Download Percentages - Cleveden Secondary School

Survey
yes no Was this document useful for you?
   Thank you for your participation!

* Your assessment is very important for improving the work of artificial intelligence, which forms the content of this project

Document related concepts

Elementary mathematics wikipedia, lookup

Addition wikipedia, lookup

Location arithmetic wikipedia, lookup

Mathematics of radio engineering wikipedia, lookup

Rounding wikipedia, lookup

Ratio wikipedia, lookup

Transcript
Percentages
Examples
Percent means “out of one hundred”.
1%=
In a survey of 160 people,
75% said they had a
computer at home. How many
people was this?
1
100
Some percentages can easily be turned
into fractions:
5% =
25% =
1
20
1
4
10% =
331/3% =
1
10
1
3
20% =
50% =
75% =
662/3% =
80% =
3
10
2
3
4
5
40% =
70% =
90% =
2
5
7
10
9
10
60% =
75% =
3
4
of 160 = (160  4) x 3
= 120 people.
1
5
1
2
And we can also say that:
30% =
3
4
3
5
3
4
100% = 1
Jim earns £24000 per year
and gets a 4% pay rise. How
much more money is this?
4% of £24000 = 4  100 x 24000
= £960 more
Write 18 out of 20
as a percentage.
18  20 x 100
= 90%
Fractions
Examples
8
are shaded
12
Fractions are made when objects or
amounts are split up evenly.
Fractions are made up of two parts:
2
the NUMERATOR (how many)
3
the DENOMINATOR (the type)
Fractions which describe the same
amount using different numerators and
denominators are called EQUIVALENT.
To find a fraction of an amount:
1. Divide by the denominator
2. Multiply the answer by the numerator
4
12
8
12
 4
 4
=
2
3
20
50
 10
 10
=
2
5
aren’t shaded
Divide top and bottom
to simplify equivalent
fractions.
Of the 900 people at a concert,
3
4
aged 16 or under. How many is this?
900  4 = 225
225 x 3 = 675
So 675 people are
aged 16 or under.
are
Estimating
Examples
 Height and length
mm, cm, m, km
10 cm
15 mm
 Area – covering of a surface
mm2, cm2, m2, hectares
The area of a football
pitch is 7500 m2
 Volume – measurement of the shape
enclosed by a shape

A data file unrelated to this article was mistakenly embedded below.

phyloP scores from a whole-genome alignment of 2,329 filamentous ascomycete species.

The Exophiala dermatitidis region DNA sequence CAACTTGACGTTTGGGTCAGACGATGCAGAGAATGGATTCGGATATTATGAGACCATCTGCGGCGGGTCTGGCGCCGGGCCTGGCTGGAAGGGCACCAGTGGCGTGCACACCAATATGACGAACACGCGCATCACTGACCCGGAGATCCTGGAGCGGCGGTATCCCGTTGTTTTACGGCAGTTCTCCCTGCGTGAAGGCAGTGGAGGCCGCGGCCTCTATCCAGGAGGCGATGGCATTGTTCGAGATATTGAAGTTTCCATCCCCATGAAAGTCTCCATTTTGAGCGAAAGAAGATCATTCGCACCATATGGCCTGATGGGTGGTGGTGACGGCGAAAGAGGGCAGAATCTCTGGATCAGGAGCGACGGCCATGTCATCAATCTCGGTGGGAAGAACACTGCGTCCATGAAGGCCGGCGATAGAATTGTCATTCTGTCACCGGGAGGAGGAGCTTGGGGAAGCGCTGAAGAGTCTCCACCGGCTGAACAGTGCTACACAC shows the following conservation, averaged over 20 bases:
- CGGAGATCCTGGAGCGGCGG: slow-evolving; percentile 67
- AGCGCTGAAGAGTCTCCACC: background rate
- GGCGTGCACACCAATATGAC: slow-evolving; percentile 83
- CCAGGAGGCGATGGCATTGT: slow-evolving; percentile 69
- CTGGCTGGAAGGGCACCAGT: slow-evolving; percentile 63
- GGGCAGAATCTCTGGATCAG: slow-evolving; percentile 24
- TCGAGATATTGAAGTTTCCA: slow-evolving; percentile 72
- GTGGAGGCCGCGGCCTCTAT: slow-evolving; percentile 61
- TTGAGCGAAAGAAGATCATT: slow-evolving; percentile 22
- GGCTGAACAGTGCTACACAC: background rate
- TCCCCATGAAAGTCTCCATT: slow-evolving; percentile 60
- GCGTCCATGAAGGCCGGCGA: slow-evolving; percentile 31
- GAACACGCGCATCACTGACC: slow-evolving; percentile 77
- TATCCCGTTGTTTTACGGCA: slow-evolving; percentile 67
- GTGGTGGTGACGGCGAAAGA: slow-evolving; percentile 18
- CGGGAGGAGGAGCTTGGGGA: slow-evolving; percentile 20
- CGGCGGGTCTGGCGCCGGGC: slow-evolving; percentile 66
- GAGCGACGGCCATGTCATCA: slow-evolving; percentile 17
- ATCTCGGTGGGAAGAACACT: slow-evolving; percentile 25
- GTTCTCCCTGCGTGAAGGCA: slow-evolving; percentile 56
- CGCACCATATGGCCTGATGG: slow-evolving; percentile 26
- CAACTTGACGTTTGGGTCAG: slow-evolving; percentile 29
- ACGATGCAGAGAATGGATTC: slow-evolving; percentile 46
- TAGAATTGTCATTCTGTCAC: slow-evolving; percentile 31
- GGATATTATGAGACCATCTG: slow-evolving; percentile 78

mm3, cm3, m3 , ml or litres
 Weight
grams and kg
Estimate the volume
of liquid in the flask.
Answer: 100ml
Proportion
Example
If 5 bananas cost 80
If you know the cost of several items, you
pence, then what do 3
can easily find the cost of one item.
bananas cost?
The cost of one item is usually called the
“cost per item”.
 Record appropriate headings with the
unknown on the right.
 Find the value per item first then
multiply to find the required value
 If rounding is required, do not round
until the last stage.
Bananas
5
Cost
80
80  5
1
3
3 x 16
16
48
Divide to find
the cost of one
Multiply to find
the cost of the
required amount
3 bananas cost 48 pence
Bar Graphs
Examples
Bar graphs are used to compare values or
amounts.
 Use correct scales
10
Number of Pupils
 Use a pencil and a ruler
Shoe sizes in class 1S6
8
6
4
2
0
3.5
4
4.5
5
5.5
6
Shoe Size
 Label the axes
Shoe sizes in one class
Shoe sizes in classes 1S6 and 2S6
 Each bar is in the middle of its label
10
Number of Pupils
 Give the graph a title
8
6
1S6
4
2S6
2
0
3.5
4
4.5
5
5.5
6
Shoe Size
Shoe sizes in two classes
Line Graphs
Examples
Line graphs are often used to show trends
(how amounts change over time).
 Use correct scales
25
Temperature (C)
 Use a pencil and a ruler
Temperature over 1 week
20
15
10
5
0
Mon
Tues
Wed
Thurs
Fri
Sat
Sun
Day
 Label the axes
Temperature in July
Temperature over 1 week
 Give the graph a title
 Join each point
Temperature (C)
 Plot each point carefully
25
20
15
July
10
January
5
0
-5
Mon
Tues
Wed
Thurs
Fri
Sat
Sun
Day
Temperatures in January & July
Pie Charts
Examples
Pie charts are circular graphs which are
used to compare information given in
percentages.
Transport to School
Bus
 Use a pencil, ruler, compasses and
protractor
 Measure each slice accurately
 Label the slices
 Give the graph a title
Walk
Car
Bike
If 80 pupils were surveyed:
Bus = 90 = 25%
25% of 80
= 80  4
= 20 pupils
48 walk to school
/80 of 360
= (360  80) x 48
= 216
48
Coordinates
The position of an objector point can be
described by using a coordinate grid
system.
Examples
6
5
A
4
3
 Use a pencil and a ruler
 Use correct scales
 Label the axes
 Plot each point carefully
 Write using brackets and a comma,
e.g. (1,2)
2
1
-6
-5
-4
C
-3
-2
0
-1 -1 0
B
1
2
3
4
5
6
-2
-3
-4
First number is the x-axis (along/back)
Second number is the y-axis (up/down)
A = (2,4)
B = (0,2)
C = (-4,-2)
Subtraction
We can subtract numbers using a number of different methods:
41 – 27 = ?
27
 Counting on
 Breaking up the number being
subtracted
30
40
41
+10
+1
=14
+3
41 – 20 = 21
41 – 27 =
21 – 7 = 14
3
 Decomposition
 Using a number line
-
-4
-3
-2
-1
4
2
1
1
0
1
1
7
4
2
3 – 5 = -2
3
4
5
Equations
Examples
An equation shows you that two things are Solve: a) x + 5 = 9
equal, for example
b) 2y = 10
2+3=5